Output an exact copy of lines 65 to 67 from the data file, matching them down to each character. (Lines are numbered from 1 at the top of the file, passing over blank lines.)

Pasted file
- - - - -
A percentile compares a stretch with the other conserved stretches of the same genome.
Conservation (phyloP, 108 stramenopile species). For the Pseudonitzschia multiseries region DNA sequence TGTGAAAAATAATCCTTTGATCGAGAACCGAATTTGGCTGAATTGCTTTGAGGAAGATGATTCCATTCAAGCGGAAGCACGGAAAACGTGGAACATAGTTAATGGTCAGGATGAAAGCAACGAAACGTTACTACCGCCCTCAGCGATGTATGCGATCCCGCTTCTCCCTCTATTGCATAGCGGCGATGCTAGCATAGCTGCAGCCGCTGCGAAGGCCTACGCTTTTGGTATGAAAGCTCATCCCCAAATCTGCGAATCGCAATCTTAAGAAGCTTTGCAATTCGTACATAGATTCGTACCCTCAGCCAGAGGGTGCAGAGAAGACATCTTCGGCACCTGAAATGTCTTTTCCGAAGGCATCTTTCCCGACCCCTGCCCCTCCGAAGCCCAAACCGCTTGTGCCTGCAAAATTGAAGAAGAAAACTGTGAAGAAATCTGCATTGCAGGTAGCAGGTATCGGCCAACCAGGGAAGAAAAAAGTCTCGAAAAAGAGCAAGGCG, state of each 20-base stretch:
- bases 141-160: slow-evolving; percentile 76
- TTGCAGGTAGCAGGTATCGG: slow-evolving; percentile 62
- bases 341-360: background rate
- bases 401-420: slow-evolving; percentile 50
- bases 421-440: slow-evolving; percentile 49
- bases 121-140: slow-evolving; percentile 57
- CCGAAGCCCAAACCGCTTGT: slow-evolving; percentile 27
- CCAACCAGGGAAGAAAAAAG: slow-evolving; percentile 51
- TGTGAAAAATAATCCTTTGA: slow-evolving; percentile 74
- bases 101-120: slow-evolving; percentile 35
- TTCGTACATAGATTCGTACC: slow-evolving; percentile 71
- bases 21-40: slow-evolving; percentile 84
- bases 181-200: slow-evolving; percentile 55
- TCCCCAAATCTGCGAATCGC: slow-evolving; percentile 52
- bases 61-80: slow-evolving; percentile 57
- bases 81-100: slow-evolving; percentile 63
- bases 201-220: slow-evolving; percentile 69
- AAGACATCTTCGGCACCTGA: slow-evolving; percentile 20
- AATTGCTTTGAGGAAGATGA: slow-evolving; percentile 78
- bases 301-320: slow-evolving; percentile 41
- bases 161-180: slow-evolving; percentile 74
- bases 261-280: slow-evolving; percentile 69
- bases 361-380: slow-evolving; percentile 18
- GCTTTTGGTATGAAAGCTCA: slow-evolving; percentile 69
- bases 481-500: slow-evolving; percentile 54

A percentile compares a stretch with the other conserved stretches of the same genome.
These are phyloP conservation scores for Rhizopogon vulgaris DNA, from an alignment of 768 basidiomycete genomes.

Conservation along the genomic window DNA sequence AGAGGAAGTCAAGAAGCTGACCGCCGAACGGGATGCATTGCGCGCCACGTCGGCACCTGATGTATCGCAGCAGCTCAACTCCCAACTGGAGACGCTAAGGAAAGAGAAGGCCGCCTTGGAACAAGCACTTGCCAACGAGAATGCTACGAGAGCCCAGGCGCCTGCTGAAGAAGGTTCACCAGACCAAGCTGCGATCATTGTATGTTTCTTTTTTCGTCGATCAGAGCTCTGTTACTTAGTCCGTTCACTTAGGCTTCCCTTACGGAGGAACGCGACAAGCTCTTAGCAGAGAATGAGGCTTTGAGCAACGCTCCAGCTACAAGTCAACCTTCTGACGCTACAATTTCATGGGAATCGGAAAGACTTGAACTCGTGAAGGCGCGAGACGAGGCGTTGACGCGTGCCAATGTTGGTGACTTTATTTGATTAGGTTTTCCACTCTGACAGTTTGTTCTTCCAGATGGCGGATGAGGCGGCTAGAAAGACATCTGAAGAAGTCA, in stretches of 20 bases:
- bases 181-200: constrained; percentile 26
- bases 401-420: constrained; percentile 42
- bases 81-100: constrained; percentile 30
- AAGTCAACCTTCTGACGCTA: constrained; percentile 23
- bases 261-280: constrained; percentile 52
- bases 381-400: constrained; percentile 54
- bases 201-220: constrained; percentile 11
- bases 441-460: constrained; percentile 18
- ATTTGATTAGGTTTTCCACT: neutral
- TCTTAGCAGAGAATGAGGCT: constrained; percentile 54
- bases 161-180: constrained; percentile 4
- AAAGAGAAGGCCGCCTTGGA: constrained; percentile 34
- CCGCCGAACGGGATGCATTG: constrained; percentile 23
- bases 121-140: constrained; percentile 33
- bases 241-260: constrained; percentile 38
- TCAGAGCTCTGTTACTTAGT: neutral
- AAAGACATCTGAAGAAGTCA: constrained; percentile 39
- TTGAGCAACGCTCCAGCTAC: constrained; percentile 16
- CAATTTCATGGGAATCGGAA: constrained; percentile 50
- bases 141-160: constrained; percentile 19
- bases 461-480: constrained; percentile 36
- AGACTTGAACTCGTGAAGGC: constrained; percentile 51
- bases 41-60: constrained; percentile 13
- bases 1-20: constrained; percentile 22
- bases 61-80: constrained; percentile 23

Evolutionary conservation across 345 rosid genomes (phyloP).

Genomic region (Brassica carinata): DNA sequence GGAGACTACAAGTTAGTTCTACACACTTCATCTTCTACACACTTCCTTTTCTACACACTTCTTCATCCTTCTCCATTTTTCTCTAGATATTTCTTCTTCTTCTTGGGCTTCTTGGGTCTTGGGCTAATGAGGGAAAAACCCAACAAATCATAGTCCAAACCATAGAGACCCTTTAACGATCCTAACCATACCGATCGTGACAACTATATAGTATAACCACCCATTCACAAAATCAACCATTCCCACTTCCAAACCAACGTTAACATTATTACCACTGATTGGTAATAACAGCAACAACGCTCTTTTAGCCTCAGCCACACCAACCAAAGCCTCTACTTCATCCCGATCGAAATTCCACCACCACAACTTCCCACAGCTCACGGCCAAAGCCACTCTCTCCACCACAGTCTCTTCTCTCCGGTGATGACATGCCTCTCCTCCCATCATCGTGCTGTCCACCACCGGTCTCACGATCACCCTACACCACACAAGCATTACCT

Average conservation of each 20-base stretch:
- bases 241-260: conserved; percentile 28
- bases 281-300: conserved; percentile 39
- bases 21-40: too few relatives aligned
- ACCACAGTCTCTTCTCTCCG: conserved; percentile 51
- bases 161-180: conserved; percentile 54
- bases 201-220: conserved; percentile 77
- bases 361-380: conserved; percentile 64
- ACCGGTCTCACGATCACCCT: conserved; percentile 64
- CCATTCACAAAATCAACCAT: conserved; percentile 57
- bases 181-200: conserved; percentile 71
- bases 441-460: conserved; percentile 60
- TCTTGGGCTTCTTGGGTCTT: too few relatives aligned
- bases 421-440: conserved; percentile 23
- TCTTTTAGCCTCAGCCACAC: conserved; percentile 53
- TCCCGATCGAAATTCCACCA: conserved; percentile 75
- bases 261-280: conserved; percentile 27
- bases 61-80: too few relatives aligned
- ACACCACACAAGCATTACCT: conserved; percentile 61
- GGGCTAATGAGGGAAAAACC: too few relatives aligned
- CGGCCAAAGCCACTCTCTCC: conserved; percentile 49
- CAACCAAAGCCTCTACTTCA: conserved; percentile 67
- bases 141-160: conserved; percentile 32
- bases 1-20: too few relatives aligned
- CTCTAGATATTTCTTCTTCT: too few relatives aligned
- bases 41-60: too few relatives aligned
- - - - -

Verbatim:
- bases 361-380: conserved; percentile 64
- ACCGGTCTCACGATCACCCT: conserved; percentile 64
- CCATTCACAAAATCAACCAT: conserved; percentile 57